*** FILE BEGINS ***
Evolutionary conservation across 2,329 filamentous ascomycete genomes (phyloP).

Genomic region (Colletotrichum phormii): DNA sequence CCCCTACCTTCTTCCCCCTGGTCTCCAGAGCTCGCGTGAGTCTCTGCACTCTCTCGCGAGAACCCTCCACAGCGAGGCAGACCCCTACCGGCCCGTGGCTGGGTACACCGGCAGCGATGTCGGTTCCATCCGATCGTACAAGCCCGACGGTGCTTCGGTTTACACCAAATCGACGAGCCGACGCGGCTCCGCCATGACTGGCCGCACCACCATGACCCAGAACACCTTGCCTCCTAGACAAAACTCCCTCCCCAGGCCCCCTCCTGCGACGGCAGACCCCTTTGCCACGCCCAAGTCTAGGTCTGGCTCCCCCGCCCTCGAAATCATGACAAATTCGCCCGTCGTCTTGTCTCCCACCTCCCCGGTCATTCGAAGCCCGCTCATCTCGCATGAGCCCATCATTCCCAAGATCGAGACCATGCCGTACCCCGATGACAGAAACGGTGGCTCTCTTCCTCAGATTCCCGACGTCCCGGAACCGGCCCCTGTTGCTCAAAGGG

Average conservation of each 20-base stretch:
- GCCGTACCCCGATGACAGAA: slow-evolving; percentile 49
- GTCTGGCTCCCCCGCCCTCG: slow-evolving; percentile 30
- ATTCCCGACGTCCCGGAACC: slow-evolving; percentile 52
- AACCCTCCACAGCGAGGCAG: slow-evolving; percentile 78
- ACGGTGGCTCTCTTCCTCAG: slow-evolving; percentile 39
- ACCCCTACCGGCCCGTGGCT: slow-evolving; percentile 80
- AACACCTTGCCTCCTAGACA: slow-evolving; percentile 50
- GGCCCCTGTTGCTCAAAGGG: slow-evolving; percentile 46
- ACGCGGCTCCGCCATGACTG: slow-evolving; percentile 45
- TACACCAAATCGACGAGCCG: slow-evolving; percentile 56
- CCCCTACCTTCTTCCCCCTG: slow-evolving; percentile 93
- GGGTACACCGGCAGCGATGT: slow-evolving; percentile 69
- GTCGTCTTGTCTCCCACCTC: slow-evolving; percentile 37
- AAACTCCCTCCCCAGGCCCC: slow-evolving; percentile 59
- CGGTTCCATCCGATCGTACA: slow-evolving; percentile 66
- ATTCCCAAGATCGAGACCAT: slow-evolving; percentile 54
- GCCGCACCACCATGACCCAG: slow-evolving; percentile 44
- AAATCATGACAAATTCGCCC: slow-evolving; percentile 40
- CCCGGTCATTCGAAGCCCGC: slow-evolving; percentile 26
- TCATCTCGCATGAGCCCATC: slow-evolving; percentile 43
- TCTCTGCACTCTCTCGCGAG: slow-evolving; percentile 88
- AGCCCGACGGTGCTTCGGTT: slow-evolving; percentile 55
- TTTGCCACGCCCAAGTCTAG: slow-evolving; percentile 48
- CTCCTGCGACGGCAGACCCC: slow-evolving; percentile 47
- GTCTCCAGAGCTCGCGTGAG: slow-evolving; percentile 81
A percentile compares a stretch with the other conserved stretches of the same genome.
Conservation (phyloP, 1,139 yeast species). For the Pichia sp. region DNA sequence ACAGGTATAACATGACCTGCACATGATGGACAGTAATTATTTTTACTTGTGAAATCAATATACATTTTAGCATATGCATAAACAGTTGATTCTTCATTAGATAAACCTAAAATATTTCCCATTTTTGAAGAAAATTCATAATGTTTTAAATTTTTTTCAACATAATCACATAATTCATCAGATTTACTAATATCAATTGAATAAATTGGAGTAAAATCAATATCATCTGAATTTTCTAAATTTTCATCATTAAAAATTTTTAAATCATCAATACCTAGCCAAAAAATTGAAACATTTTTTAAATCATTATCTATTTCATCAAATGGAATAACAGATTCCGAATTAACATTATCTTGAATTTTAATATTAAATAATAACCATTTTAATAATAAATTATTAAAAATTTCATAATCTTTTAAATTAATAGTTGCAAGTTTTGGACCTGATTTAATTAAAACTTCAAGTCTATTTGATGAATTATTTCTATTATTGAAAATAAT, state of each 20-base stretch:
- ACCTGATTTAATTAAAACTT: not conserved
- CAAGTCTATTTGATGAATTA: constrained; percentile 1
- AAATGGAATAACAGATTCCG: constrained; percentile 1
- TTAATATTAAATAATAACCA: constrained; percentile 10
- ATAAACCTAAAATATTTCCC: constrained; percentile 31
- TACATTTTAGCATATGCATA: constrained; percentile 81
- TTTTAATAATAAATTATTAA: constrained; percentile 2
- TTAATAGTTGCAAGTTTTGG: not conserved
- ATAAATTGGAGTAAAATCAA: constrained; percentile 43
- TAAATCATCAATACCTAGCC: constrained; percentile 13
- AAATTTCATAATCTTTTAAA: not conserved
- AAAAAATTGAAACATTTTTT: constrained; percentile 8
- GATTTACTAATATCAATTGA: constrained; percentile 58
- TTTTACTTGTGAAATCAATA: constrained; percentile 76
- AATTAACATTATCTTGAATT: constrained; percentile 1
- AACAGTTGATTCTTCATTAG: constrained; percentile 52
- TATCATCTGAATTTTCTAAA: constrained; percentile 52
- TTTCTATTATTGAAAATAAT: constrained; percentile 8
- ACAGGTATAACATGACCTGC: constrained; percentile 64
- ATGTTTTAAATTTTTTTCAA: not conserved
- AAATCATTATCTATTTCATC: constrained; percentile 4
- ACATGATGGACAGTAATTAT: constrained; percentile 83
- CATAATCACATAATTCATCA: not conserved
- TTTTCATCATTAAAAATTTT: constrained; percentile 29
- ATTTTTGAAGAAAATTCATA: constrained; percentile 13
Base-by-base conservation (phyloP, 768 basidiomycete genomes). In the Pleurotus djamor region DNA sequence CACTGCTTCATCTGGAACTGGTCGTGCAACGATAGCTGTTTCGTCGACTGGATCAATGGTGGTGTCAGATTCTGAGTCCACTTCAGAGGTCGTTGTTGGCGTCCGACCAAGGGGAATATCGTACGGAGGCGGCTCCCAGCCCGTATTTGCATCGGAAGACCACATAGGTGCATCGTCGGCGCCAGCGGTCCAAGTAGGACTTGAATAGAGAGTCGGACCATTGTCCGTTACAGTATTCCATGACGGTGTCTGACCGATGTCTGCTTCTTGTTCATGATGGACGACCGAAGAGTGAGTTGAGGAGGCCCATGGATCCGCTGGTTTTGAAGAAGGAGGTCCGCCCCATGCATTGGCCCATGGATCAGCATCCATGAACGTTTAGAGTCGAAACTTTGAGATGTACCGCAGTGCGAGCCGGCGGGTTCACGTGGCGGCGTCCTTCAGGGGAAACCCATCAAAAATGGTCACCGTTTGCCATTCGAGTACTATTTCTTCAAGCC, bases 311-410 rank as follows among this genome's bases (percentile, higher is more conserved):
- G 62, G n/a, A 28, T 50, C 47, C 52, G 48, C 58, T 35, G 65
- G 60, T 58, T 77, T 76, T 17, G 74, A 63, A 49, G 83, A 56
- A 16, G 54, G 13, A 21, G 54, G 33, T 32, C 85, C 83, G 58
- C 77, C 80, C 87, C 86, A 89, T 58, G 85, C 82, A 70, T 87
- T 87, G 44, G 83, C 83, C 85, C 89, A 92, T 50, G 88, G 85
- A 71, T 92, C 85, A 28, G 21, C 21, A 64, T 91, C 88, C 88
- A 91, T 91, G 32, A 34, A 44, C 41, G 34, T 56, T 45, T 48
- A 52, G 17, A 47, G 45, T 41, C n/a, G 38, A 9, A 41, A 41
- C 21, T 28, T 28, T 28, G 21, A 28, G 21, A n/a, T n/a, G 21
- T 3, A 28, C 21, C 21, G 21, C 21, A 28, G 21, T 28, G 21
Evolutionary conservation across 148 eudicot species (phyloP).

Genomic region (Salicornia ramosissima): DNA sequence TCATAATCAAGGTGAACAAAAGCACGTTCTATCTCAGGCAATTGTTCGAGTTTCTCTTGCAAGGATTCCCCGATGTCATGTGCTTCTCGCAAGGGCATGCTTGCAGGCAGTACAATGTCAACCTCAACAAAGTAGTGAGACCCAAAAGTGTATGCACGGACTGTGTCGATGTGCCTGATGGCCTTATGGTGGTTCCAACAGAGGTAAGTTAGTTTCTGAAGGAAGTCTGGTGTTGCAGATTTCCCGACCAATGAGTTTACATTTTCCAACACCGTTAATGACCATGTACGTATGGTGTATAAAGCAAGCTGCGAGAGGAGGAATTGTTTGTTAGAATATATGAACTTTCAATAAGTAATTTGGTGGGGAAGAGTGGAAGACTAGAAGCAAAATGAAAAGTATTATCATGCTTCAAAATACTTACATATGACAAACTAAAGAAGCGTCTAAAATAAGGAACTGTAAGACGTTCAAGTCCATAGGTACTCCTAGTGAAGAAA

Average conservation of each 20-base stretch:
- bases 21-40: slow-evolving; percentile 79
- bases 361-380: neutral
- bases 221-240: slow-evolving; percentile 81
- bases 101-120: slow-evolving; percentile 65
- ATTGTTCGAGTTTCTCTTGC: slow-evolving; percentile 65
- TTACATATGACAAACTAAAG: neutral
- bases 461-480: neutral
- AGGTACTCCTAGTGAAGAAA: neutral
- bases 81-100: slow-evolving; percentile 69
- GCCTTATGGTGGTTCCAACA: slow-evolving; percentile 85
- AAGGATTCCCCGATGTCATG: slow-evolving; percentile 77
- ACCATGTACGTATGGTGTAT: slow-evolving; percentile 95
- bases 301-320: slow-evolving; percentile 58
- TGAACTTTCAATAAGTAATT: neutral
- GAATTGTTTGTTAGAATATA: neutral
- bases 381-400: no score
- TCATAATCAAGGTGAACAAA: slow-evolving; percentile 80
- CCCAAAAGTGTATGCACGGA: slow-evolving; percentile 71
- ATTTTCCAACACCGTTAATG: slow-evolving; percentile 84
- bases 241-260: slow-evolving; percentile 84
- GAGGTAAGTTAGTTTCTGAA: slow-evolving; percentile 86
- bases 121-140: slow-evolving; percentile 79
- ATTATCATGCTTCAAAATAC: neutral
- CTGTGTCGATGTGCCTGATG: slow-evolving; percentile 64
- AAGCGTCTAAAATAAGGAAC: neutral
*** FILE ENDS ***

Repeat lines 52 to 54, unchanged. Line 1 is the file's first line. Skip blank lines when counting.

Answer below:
- ACATGATGGACAGTAATTAT: constrained; percentile 83
- CATAATCACATAATTCATCA: not conserved
- TTTTCATCATTAAAAATTTT: constrained; percentile 29